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ORIGINAL ARTICLE
Year : 2013  |  Volume : 138  |  Issue : 6  |  Page : 894-899

Serum aminotransferase levels in healthy population from western India


1 Department of Pathology, BYL Nair Ch Hospital & TN Medical College, Mumbai, India
2 Department of Gastroenterology & Hepatology, Bombay Hospital, Mumbai, India

Date of Submission23-Feb-2012
Date of Web Publication11-Feb-2014

Correspondence Address:
Anjali Amarapurkar
D 401 Ameya Society, New Prabhadevi Road, Mumbai 400 025
India
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Source of Support: None, Conflict of Interest: None


PMID: 24521632

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   Abstract 

Background & objectives: Serum alanine aminotransferase (ALT) level is most commonly used as a marker for the assessment of various liver diseases. Currently upper limits of normal for aspartate aminotransferase (AST) or ALT levels used are based on the western literature. This study was conducted to determine the ALT and AST levels in healthy blood donors from western India and to determine the relation with body mass index (BMI) and waist-to-hip ratio (WHR).
Methods: A total of 5077 voluntary blood donors were selected with strict routine inclusion and exclusion criteria. Weight, height, BMI and WHR were determined along with AST and ALT levels. BMI and WHR were correlated with liver enzymes.
Results: Of the 5077 donors, 160 were excluded due to positive serological results. In the remaining 4917 individuals, 4643 (94.4%) were males and 274 (5.6%) were females. Majority 3024 (61.5%) showed BMI more than 23 kg/m [2] . WHR > 0.85 and 0.80 was found in 4046 (87.0%) males and 250 (91.2%) females. Mean AST and ALT levels in males were 23.4 ± 9.9 IU/l and 27.0 ± 17.3 IU/l and in females 19.1 ± 9.8 IU/l and 17.7 ± 11.2 IU/l, respectively. With increase in BMI, there was a significant increase in AST and ALT levels. Similar increase was also seen with WHR.
Interpretation & conclusions: Majority of voluntary blood donors showed high BMI and WHR which was directly related to AST and ALT levels. This study highlights the magnitude of obesity in general healthy population of western India and a need to revise the current normal limits of serum ALT.

Keywords: Aminotransferase - body mass index - non-alcoholic fatty liver disease - obesity - waist to hip ratio


How to cite this article:
Kumar S, Amarapurkar A, Amarapurkar D. Serum aminotransferase levels in healthy population from western India. Indian J Med Res 2013;138:894-9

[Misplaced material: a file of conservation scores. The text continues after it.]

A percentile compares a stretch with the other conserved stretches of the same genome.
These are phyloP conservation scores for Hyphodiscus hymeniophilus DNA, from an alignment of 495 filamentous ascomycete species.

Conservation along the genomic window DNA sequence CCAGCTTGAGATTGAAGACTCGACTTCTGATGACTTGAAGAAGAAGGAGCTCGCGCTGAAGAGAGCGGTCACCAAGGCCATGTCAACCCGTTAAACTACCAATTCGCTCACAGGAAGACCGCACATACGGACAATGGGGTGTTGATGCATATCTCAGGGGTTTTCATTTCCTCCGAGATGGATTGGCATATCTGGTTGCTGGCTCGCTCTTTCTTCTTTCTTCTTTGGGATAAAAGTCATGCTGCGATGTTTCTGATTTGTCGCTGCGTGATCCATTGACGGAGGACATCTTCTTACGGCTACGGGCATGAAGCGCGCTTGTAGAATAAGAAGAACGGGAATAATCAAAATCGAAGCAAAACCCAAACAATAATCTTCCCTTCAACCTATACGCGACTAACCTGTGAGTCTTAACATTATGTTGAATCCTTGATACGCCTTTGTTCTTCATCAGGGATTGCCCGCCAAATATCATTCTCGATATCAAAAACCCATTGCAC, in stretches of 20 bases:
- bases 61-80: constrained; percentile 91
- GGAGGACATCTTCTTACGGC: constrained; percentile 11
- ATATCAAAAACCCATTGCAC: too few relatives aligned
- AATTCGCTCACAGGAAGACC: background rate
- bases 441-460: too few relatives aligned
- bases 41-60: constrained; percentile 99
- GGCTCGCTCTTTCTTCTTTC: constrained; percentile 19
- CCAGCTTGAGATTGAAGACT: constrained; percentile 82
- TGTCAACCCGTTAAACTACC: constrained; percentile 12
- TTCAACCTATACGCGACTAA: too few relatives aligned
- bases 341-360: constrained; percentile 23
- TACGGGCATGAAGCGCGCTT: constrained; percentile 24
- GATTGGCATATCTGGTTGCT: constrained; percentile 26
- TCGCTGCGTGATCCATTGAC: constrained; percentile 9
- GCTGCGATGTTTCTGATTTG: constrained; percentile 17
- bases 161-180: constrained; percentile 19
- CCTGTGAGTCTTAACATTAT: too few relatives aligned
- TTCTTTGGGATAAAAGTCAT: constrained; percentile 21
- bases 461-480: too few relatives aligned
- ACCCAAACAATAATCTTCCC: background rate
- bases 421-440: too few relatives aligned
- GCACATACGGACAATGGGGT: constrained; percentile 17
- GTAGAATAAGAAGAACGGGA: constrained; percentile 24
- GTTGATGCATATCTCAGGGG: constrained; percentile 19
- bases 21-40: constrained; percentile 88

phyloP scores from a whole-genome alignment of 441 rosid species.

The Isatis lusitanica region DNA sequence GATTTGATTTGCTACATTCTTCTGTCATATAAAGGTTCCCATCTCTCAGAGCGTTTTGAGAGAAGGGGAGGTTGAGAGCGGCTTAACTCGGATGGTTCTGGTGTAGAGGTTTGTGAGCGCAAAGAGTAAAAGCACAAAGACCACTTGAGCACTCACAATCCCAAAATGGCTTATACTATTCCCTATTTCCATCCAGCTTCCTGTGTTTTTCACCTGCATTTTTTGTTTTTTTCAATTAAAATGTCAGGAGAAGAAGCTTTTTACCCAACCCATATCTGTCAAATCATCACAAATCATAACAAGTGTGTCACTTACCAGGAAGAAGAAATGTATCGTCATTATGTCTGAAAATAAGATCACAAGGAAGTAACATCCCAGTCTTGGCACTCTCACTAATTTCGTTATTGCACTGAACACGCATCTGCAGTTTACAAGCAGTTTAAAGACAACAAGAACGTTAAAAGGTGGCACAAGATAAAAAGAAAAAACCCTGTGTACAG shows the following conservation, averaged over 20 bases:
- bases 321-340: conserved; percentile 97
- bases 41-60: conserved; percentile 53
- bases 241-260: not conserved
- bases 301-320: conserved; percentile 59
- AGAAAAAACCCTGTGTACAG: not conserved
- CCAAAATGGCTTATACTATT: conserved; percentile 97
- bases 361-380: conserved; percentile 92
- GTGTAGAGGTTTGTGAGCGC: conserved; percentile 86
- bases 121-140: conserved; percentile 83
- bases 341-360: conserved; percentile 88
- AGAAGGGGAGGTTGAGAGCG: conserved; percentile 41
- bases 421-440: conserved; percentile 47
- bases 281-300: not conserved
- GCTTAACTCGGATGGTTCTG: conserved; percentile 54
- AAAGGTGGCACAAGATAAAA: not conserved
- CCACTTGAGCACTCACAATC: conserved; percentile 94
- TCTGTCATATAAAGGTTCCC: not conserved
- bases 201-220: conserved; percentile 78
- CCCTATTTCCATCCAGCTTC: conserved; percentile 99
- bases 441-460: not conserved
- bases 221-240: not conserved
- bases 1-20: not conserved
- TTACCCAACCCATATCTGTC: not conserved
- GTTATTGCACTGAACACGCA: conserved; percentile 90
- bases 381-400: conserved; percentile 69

How to cite this URL:
Kumar S, Amarapurkar A, Amarapurkar D. Serum aminotransferase levels in healthy population from western India. Indian J Med Res [serial online] 2013 [cited 2019 Oct 17];138:894-9. Available from: http://www.ijmr.org.in/text.asp?2013/138/6/894/126836

The serum aminotransferases discovered in 1927 by Needham, are identified as sensitive indicators of disease affecting several organ systems in particular liver, skeletal muscles, heart, lungs and brain [1],[2],[3] . Alanine aminotransferase (ALT) has been proved particularly more useful in the evaluation of hepatic disease because it is found in greater concentration in the liver whereas its concentration in heart, skeletal muscles and kidney is lower. In contrast, in men the activity of aspartate aminotransferase (AST) is highest in cardiac muscles followed by liver and skeletal muscles. It is also detectable in brain and kidney [2],[4] . Serum ALT level is commonly used as an early marker for assessment of various liver diseases [5] . In past, It has been used as a surrogate marker of non A non B hepatitis before availability of anti hepatitis C virus (HCV) testing [6],[7] . Its use has also been advocated as a surrogate non-invasive marker for diagnosis of non-alcoholic fatty liver diseases (NAFLD) in otherwise serologically negative apparently healthy persons [8] . Some studies have also suggested that elevated ALT level may predict overall mortality rate in general population, independent of liver disease [7],[9],[10] . The levels of AST or ALT vary widely among populations and the question has been raised whether the previously established values for normal AST and ALT range are still accurate and applicable [6],[7],[11] . There is also debate whether or not different cut-offs are required in males and females for normal range of liver transaminases [11] . The available upper limit of normal (ULN) thresholds of ALT and AST were determined earlier and with currently defined ULN, ALT might underestimate patients at risk of chronic liver disease [12] .

In India, currently used upper limits of normal for AST or ALT levels are mainly based upon western population and those provided by manufacturer of kits [13] . Rapidly changing lifestyle, food habits and globalization in the recent past have led to an increased incidence of obesity, metabolic syndrome, diabetes in India [14] . Several studies from different parts of globe have shown variation in AST and ALT levels with various clinical and demographic factors such as age, sex, race, body mass index (BMI), waist to hip ratio (WHR), chronic alcoholism, diabetes, dietary factors, etc. and have advocated that individual laboratories should determine the cut-off value for ALT in their own setting [15],[16] .

There is a paucity of data on normal AST and ALT values in Indian subjects. The present study was undertaken to determine serum AST and ALT levels in general healthy population in western India and their relation with BMI and WHR.


   Material & Methods Top


A prospective cross-sectional study was conducted in the department of Pathology, T.N. Medical College, Mumbai, a tertiary care hospital in Western India over a period of two years (from July 2009 to September 2010). The study was done in association with blood bank and clinical biochemistry laboratory which are the part of Pathology department. The study population consisted of voluntary blood donors from hospital based blood donation camps conducted in general community. The blood donors represent general healthy population since they have to fulfil inclusion and exclusion criteria laid down by the Government of India for blood donation [17] .